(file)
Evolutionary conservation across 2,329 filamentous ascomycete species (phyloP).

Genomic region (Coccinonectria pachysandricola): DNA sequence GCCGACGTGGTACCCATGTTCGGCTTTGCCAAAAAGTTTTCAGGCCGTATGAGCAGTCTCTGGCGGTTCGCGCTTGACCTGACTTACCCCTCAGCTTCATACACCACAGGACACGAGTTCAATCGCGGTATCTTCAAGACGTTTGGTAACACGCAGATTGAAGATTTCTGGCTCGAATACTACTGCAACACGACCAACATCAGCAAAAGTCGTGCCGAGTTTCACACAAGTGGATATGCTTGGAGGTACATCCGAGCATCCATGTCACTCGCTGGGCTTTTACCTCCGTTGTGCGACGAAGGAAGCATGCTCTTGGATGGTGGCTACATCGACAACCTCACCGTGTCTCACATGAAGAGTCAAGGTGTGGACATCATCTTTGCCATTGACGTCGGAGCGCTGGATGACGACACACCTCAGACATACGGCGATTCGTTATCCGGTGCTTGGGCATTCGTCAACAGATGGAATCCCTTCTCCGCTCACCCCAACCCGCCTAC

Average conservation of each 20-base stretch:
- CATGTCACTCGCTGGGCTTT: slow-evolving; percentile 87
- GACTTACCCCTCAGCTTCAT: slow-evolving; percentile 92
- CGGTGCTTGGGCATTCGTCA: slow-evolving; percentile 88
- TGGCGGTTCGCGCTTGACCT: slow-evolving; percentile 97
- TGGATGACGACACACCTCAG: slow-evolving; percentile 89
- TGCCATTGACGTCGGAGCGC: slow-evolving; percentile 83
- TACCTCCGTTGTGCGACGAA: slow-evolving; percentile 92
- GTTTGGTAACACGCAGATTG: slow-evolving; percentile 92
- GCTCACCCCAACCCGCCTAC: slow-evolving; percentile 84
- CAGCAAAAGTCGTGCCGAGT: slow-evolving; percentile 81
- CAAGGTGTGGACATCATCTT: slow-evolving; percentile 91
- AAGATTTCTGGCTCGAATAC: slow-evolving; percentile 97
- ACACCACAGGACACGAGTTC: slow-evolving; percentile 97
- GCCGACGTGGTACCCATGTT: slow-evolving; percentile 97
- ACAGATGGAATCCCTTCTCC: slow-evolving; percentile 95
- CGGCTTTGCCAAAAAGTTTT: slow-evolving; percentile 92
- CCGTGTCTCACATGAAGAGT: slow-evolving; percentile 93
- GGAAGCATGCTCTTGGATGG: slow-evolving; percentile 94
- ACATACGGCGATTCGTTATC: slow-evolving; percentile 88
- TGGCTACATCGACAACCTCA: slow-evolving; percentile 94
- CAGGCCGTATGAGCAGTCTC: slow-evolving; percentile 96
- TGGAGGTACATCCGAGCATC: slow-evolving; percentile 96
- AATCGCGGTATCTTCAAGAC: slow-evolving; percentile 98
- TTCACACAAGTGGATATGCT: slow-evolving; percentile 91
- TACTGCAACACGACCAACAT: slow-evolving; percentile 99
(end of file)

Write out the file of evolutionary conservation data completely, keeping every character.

Evolutionary conservation across 2,329 filamentous ascomycete species (phyloP).

Genomic region (Coccinonectria pachysandricola): DNA sequence GCCGACGTGGTACCCATGTTCGGCTTTGCCAAAAAGTTTTCAGGCCGTATGAGCAGTCTCTGGCGGTTCGCGCTTGACCTGACTTACCCCTCAGCTTCATACACCACAGGACACGAGTTCAATCGCGGTATCTTCAAGACGTTTGGTAACACGCAGATTGAAGATTTCTGGCTCGAATACTACTGCAACACGACCAACATCAGCAAAAGTCGTGCCGAGTTTCACACAAGTGGATATGCTTGGAGGTACATCCGAGCATCCATGTCACTCGCTGGGCTTTTACCTCCGTTGTGCGACGAAGGAAGCATGCTCTTGGATGGTGGCTACATCGACAACCTCACCGTGTCTCACATGAAGAGTCAAGGTGTGGACATCATCTTTGCCATTGACGTCGGAGCGCTGGATGACGACACACCTCAGACATACGGCGATTCGTTATCCGGTGCTTGGGCATTCGTCAACAGATGGAATCCCTTCTCCGCTCACCCCAACCCGCCTAC

Average conservation of each 20-base stretch:
- CATGTCACTCGCTGGGCTTT: slow-evolving; percentile 87
- GACTTACCCCTCAGCTTCAT: slow-evolving; percentile 92
- CGGTGCTTGGGCATTCGTCA: slow-evolving; percentile 88
- TGGCGGTTCGCGCTTGACCT: slow-evolving; percentile 97
- TGGATGACGACACACCTCAG: slow-evolving; percentile 89
- TGCCATTGACGTCGGAGCGC: slow-evolving; percentile 83
- TACCTCCGTTGTGCGACGAA: slow-evolving; percentile 92
- GTTTGGTAACACGCAGATTG: slow-evolving; percentile 92
- GCTCACCCCAACCCGCCTAC: slow-evolving; percentile 84
- CAGCAAAAGTCGTGCCGAGT: slow-evolving; percentile 81
- CAAGGTGTGGACATCATCTT: slow-evolving; percentile 91
- AAGATTTCTGGCTCGAATAC: slow-evolving; percentile 97
- ACACCACAGGACACGAGTTC: slow-evolving; percentile 97
- GCCGACGTGGTACCCATGTT: slow-evolving; percentile 97
- ACAGATGGAATCCCTTCTCC: slow-evolving; percentile 95
- CGGCTTTGCCAAAAAGTTTT: slow-evolving; percentile 92
- CCGTGTCTCACATGAAGAGT: slow-evolving; percentile 93
- GGAAGCATGCTCTTGGATGG: slow-evolving; percentile 94
- ACATACGGCGATTCGTTATC: slow-evolving; percentile 88
- TGGCTACATCGACAACCTCA: slow-evolving; percentile 94
- CAGGCCGTATGAGCAGTCTC: slow-evolving; percentile 96
- TGGAGGTACATCCGAGCATC: slow-evolving; percentile 96
- AATCGCGGTATCTTCAAGAC: slow-evolving; percentile 98
- TTCACACAAGTGGATATGCT: slow-evolving; percentile 91
- TACTGCAACACGACCAACAT: slow-evolving; percentile 99